Sri Lanka announced Monday that it is banning face coverings following deadly Easter Sunday attacks at churches in the country, according to media reports.
President Maithripala Sirisena said he was using an emergency law to impose the ban, which includes any garment that "hinders identification," according to the BBC.
Sirisena's office cited security concerns in a statement confirming the ban, CNN reported.
"President Maithripala Sirisena took this decision to further support the ongoing security and help the armed forces to easily identify the identity of any wanted perpetrators," the statement reads, according to CNN.
Some Muslim leaders in the country, however, were critical of the move, which comes after more than 250 people were killed in a series of bombings at churches in Sri Lanka on Easter Sunday earlier this month.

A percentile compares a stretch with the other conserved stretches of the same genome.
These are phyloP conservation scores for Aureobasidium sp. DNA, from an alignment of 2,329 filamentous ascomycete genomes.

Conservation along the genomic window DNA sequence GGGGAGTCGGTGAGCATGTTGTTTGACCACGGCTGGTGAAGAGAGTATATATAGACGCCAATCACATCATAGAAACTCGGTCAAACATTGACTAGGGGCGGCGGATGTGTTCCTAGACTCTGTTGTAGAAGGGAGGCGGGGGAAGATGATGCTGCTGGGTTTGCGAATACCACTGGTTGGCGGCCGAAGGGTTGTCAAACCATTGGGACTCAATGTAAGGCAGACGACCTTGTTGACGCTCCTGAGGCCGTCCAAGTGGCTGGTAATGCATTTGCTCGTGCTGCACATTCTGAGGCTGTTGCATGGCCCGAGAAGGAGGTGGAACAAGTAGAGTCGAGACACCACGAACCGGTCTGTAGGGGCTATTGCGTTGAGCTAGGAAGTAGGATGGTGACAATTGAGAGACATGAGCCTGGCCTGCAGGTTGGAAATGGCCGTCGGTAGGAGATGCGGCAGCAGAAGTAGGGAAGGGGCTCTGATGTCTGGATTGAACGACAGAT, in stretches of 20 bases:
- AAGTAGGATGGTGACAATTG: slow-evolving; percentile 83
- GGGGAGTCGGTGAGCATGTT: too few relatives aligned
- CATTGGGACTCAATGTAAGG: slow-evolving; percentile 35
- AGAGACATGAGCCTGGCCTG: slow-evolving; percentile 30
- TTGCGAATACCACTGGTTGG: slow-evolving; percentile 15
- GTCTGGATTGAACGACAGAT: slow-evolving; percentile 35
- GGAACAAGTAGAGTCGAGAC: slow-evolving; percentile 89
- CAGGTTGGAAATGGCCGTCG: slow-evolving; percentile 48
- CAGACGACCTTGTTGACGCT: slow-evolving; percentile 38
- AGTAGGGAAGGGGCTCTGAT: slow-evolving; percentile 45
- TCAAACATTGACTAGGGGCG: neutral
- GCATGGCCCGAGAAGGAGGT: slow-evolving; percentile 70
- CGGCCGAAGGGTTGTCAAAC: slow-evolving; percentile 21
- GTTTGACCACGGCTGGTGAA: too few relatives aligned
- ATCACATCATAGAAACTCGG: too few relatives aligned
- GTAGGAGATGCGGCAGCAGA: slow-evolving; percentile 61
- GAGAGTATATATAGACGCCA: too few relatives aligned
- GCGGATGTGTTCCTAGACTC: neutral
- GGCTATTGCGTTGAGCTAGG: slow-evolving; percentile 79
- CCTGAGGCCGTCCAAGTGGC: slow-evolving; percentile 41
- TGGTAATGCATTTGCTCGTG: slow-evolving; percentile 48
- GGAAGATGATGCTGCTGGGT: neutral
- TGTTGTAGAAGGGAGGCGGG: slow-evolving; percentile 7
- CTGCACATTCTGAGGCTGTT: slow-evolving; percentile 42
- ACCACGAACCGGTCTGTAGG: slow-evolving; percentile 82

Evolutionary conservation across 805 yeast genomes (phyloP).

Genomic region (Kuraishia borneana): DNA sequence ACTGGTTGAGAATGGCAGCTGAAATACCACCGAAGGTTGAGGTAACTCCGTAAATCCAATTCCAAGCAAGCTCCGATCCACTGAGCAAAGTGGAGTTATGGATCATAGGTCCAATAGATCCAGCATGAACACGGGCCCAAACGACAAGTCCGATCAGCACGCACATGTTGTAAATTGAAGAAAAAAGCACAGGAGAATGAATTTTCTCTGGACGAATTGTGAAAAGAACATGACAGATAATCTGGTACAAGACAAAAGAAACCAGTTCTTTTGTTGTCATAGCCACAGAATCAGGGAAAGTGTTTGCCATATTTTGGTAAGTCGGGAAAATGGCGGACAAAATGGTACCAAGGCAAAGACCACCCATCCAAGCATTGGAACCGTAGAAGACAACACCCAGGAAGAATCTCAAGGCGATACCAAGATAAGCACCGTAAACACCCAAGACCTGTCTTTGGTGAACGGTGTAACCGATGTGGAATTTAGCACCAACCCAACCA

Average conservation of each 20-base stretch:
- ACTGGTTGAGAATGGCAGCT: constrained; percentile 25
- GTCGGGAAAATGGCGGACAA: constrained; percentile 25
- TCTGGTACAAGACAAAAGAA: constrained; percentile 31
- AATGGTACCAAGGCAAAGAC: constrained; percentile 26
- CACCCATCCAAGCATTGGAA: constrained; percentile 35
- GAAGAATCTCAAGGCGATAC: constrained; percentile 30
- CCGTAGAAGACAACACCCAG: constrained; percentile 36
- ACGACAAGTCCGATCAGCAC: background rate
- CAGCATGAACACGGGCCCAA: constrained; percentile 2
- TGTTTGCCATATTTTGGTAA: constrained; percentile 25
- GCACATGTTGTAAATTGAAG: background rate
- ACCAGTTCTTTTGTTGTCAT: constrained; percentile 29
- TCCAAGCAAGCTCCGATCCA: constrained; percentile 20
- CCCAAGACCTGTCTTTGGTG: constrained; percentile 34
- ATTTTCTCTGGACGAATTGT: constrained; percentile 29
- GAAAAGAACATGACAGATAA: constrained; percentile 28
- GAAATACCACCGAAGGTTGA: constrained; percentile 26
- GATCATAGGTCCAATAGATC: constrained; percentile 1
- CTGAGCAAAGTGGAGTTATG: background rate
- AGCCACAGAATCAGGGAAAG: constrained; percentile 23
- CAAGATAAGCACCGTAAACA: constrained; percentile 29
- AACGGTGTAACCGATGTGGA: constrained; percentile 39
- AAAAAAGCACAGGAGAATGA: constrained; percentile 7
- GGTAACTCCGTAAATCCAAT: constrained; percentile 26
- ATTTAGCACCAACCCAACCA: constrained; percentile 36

The All Ceylon Jamiyyathul Ulama, a group of Muslim clerics, criticized the ban, which goes into effect Monday.
"It is the stupidest thing to do. Three days ago we took a voluntary decision regarding this. The All Ceylon Jamiyyathul Ulema told all Muslim women not to wear face veils for security reasons. If they wanted to wear a veil, then they were told not to come out," Hilmy Ahmed, the group's vice president, said to the BBC.
"We see this as a reflection of the conflict between the president and the prime minister," Ahmed added. "We strongly criticise the decision. We will not accept the authorities interfering with the religion without consulting the religious leadership."